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Sorry to burst your bubble, but baby Sussex's name won't be Princess Nettie. Or Ginger

According to the experts, the Duke and Duchess of Sussex’s firstborn will almost certainly be a girl.
According to the experts, the Duke and Duchess of Sussex’s firstborn will almost certainly be a girl.
Image: Tim Rooke/Pool/Samir Hussein/WireImage

There is apparently very little doubt about the gender of the forthcoming Sussex whelp. Which means those brave Royal watchers who’d taken a flutter on the outside chance the new Lady Mountbatten-Windsor is to be named LeBron or Albus have now sadly lost their money. 

According to the experts, the Duke and Duchess of Sussex’s firstborn will almost certainly be a girl, and she will in all likelihood be delivered early next month at Frogmore Cottage, their official pile at Windsor.

Happily, those few punters who have money on Harry and Meghan naming the baby Chardonnay are therefore still in the running. 

But with the bookies giving it odds of 500 to one, it has as much chance of winning as Nettie or Ginger, other rank outsiders.

Welcome then to the arcane world of betting on affairs at the House of Windsor. It may not be as lucrative as more traditional streams, like horse racing or football. But, as Rupert Adams, communications director with bookmaker William Hill plc, explained on Friday, it does comprise a healthy chunk of the novelty or “specials” gambling sector, such as betting on the Eurovision song contest or which actor will play Batman after Ben Affleck.

Britain’s bookmakers, he said, will have pocketed about £5 million (some R92 million) by the time the baby is named. Betting will then start on the identity of her godparents. And so it goes.

Adams was briefing foreign journalists in London on Friday. Judging by the TV crews present, global interest in the Royal baby is strong, particularly among Asian audiences, and he wasted no time in getting to the heart of the matter. “It will be a girl,” he said. “Early May, not April. At home. Diana’s the favourite name at four to one.”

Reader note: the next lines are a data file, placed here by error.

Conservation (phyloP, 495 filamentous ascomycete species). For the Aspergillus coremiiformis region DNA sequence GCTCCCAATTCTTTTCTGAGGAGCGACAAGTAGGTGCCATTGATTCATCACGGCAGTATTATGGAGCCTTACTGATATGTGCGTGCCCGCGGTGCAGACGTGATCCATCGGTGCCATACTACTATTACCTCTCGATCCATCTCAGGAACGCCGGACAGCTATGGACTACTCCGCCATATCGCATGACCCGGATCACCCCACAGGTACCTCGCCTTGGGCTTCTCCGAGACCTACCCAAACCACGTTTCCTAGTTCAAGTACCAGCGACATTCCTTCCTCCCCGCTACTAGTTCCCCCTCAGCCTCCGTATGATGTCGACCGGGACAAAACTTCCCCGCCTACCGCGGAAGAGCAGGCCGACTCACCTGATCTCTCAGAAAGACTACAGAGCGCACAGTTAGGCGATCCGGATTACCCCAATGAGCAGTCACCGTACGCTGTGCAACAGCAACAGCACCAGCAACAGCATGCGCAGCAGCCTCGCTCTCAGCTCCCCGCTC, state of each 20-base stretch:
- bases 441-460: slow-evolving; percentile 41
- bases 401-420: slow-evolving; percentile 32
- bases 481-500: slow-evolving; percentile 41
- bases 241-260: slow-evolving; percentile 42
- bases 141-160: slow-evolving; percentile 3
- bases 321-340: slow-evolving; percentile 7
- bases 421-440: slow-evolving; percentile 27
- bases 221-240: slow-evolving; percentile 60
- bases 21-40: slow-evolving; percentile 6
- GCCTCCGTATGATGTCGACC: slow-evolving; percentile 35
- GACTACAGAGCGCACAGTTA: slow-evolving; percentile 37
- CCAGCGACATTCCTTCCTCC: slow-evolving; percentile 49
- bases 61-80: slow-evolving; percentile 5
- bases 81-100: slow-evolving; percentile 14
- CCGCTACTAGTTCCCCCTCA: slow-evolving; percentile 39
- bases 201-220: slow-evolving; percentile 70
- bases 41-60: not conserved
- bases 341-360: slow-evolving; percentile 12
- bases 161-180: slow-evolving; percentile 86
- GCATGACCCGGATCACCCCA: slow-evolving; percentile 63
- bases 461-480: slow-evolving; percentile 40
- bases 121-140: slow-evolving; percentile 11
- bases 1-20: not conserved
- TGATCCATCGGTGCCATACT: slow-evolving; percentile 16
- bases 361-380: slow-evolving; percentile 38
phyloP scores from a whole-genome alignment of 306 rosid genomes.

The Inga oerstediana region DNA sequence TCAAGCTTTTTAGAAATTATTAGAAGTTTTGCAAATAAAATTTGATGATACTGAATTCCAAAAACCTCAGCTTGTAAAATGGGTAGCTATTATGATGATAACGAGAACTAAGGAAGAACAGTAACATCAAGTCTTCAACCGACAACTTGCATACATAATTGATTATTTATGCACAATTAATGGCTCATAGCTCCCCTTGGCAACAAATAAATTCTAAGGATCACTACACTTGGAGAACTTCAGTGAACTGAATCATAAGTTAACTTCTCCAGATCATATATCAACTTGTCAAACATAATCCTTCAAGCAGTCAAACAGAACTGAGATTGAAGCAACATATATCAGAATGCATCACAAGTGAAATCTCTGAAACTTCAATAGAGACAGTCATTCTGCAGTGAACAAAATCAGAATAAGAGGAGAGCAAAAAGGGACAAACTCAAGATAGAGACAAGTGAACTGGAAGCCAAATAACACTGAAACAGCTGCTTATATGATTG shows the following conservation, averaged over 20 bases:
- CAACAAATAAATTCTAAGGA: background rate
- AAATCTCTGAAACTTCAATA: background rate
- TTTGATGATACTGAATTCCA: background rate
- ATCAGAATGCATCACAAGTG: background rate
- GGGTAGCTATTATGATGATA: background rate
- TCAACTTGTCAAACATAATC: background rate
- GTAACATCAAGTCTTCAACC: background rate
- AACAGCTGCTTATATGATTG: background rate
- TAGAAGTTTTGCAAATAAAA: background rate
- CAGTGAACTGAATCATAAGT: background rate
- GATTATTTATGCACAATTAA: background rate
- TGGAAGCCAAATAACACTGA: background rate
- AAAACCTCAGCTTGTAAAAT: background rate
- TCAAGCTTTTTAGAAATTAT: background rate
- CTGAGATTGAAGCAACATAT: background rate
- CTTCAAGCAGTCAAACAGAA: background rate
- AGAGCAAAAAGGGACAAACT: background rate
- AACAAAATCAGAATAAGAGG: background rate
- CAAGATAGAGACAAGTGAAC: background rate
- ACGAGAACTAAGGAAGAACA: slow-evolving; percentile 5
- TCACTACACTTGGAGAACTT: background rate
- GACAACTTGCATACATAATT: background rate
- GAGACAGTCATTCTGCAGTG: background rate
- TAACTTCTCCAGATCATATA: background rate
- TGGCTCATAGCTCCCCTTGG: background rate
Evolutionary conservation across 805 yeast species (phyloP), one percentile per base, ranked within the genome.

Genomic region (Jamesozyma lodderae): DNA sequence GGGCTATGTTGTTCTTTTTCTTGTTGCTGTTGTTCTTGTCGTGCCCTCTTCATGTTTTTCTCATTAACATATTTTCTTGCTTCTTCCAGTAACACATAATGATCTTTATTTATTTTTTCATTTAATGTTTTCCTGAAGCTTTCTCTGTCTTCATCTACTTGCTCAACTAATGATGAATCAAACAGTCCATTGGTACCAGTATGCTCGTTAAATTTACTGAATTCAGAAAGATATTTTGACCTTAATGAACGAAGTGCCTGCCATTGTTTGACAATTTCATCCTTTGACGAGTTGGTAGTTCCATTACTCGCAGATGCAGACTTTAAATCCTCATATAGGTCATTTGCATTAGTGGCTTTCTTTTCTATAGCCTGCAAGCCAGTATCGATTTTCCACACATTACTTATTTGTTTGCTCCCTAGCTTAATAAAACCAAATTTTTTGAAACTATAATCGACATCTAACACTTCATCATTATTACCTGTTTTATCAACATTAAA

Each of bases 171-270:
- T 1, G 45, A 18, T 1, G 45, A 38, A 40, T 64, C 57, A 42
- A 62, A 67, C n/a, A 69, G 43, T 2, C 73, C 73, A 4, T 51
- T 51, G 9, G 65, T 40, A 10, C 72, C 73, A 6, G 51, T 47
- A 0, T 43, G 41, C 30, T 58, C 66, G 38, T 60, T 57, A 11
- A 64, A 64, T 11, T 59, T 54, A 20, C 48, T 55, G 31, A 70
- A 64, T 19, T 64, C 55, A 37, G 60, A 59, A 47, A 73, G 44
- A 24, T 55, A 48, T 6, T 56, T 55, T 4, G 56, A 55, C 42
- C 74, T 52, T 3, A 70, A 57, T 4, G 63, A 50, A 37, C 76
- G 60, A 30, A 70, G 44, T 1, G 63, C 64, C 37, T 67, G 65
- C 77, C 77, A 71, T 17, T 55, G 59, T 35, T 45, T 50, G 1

There is a rationale for the certainty about the gender, and it has nothing to do with the pink roses or pink balloons noted at last month’s baby shower in New York or the fact that Prince Harry had told a well-wisher at last year’s Invictus Games in Sydney that he was hoping for a daughter.

Despite the fact that Harry and Meghan were keeping mum about the baby, someone had clearly spilt the beans, Adams said. 

Betting was closely monitored from the announcement of Meghan’s pregnancy in October, and remained more or less evenly split between boy or girl until late February, when a daughter began to emerge as an outright favourite.

“Nine out ten bets were suddenly for a girl,” he said. Accordingly, bookmakers changed their odds to make betting on a son more attractive. But still money came rolling in for a daughter, and in unusually large amounts. 

“It was making no sense,” Adams said. “We cut the odds back, to two to five, and were still getting bets of £500 to win £200. That’s unusual, especially when the average bet on a Royal baby is a little more than £4. Who bets that much just to win that little, unless of course, they know something and they certainly know the result?”

All of Britain’s major bookmakers picked this up and stopped taking money on the baby’s gender within hours of one another. “We closed the betting at 4.33pm on Tuesday, April 9. We felt it was an unsustainable market. This was the first time in William Hill’s history that we’ve had to do this, close the betting in advance of a Royal baby’s arrival.”

The bookies are however still taking bets on the baby’s name. At the time of writing, Diana is the favourite, followed closely by Victoria, Isabella/Isobella, Alice, Grace and Elizabeth. 

Other contenders include James, Arthur, Rose, Harriet, Alexandra, Edward, Eleanor, Catherine and Mary. Towards the back of the field, in addition to the outsiders already mentioned, are Loyce, Layla, Caden, Chad, Nigel, Shane and Kyle.

No-hopers, according to Adams — as, he maintains, is the case with the odds-on favourite.

“The punters obviously think it’s a good choice, a way to honour Princess Diana,” he said. “But think about it. Harry and William were traumatised by their mother’s death. Would Harry name his daughter Diana and be reminded of that on a daily basis?”

He feels it could be Elizabeth. Harry is rather fond of granny, it seems. 

* The smart money, incidentally, is on the Netherlands to win at Eurovision. And Armie Hammer’s going to be the next Caped Crusader.

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